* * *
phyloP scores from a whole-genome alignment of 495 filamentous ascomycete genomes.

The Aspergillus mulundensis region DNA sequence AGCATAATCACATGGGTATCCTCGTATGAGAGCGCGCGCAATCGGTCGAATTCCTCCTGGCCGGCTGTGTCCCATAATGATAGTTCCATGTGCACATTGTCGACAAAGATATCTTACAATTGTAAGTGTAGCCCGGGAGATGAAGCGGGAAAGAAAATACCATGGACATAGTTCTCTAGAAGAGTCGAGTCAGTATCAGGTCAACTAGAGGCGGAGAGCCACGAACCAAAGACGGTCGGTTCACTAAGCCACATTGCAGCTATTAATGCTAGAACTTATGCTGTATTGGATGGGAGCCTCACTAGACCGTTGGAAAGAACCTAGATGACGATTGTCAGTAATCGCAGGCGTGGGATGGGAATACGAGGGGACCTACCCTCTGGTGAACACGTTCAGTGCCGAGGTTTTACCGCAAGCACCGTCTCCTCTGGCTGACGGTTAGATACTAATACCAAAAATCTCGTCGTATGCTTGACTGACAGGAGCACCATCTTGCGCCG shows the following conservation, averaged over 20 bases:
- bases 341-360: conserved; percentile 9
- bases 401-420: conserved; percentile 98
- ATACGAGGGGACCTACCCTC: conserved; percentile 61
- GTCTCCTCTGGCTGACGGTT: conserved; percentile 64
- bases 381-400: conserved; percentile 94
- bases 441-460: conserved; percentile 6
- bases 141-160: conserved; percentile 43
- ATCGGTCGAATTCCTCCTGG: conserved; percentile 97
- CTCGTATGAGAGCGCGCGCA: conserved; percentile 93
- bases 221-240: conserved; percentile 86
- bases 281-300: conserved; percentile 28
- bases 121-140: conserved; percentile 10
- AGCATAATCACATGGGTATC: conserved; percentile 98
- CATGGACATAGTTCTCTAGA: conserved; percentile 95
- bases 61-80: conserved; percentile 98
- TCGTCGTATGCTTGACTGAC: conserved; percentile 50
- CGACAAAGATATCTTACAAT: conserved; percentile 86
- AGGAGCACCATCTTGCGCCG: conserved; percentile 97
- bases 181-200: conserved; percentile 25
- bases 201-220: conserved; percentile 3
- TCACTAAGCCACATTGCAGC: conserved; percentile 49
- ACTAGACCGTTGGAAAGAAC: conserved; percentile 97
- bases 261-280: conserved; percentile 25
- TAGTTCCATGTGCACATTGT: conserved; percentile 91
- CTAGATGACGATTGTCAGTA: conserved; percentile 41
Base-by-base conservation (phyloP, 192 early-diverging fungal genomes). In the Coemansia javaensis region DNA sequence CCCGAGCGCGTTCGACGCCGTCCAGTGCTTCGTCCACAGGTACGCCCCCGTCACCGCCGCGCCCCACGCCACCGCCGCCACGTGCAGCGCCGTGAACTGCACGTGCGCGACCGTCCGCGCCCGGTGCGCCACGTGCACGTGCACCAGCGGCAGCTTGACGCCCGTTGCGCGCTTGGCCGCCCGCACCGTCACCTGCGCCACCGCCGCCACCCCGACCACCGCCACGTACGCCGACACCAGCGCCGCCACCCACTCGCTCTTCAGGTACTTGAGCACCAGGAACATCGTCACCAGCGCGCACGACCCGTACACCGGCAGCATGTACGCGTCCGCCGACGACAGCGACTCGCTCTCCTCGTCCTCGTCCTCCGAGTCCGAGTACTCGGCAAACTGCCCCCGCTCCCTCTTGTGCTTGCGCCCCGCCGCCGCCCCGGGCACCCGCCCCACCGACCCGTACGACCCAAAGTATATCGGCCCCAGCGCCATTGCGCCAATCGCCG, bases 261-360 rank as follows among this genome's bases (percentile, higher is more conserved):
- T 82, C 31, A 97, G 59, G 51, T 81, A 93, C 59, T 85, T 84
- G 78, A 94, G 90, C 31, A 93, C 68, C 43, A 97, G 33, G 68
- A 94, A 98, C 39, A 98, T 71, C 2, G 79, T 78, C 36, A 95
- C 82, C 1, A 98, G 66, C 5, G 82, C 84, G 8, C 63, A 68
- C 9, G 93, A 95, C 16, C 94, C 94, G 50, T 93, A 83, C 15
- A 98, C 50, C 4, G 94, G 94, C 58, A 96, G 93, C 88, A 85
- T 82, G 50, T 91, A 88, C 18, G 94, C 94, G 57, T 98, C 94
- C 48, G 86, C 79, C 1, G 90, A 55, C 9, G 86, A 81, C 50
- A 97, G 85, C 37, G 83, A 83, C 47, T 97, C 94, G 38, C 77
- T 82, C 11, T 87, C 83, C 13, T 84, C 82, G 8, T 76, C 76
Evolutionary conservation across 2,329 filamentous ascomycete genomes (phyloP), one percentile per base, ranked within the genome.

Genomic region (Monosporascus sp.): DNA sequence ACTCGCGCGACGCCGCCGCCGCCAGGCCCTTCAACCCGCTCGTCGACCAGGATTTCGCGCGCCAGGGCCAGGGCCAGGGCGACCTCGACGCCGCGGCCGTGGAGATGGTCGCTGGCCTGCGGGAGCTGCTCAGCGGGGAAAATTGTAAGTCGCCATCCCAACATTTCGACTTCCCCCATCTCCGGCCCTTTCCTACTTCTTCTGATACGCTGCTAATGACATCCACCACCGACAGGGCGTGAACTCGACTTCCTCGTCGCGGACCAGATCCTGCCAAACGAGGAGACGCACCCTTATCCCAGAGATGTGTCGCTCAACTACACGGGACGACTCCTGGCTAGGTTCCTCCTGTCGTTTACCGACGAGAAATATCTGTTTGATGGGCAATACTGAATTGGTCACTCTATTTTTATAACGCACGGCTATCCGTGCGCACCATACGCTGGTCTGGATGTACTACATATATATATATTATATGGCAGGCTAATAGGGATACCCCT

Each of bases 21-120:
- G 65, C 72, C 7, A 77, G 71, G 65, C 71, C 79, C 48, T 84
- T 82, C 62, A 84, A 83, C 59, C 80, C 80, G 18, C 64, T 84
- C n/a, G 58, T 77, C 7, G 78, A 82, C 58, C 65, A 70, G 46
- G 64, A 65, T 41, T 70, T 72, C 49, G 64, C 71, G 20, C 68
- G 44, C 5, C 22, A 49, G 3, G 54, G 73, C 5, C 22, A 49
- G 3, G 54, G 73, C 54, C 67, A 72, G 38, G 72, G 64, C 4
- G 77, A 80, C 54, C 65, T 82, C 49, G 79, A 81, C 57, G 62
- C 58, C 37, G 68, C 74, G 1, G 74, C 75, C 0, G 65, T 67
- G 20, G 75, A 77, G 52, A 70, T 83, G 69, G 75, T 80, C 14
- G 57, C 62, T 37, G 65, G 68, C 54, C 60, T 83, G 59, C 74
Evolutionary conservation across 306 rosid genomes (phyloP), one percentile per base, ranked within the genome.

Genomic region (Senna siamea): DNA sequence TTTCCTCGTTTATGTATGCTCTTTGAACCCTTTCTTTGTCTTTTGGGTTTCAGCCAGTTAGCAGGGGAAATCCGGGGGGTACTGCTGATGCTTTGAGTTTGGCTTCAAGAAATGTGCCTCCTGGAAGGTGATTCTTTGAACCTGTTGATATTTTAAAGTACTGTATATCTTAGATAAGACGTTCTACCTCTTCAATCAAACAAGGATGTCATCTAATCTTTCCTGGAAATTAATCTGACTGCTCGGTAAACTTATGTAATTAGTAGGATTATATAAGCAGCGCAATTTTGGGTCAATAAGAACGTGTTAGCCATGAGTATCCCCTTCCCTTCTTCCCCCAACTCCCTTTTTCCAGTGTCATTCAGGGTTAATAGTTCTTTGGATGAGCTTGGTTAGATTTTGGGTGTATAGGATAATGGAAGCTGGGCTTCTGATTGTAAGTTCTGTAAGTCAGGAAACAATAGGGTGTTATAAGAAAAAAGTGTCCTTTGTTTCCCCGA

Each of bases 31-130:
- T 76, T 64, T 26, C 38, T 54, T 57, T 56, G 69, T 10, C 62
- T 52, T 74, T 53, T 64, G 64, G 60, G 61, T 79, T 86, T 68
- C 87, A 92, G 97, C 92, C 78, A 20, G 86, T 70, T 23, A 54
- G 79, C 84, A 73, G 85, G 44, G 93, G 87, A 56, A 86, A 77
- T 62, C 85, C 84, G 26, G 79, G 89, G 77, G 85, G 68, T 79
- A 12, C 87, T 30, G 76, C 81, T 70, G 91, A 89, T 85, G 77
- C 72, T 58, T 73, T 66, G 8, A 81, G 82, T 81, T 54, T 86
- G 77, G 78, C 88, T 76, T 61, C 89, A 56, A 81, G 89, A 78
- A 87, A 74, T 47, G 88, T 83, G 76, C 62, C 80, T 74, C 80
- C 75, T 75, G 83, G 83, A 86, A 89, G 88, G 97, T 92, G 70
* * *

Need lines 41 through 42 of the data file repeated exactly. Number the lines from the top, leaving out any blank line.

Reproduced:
Each of bases 21-120:
- G 65, C 72, C 7, A 77, G 71, G 65, C 71, C 79, C 48, T 84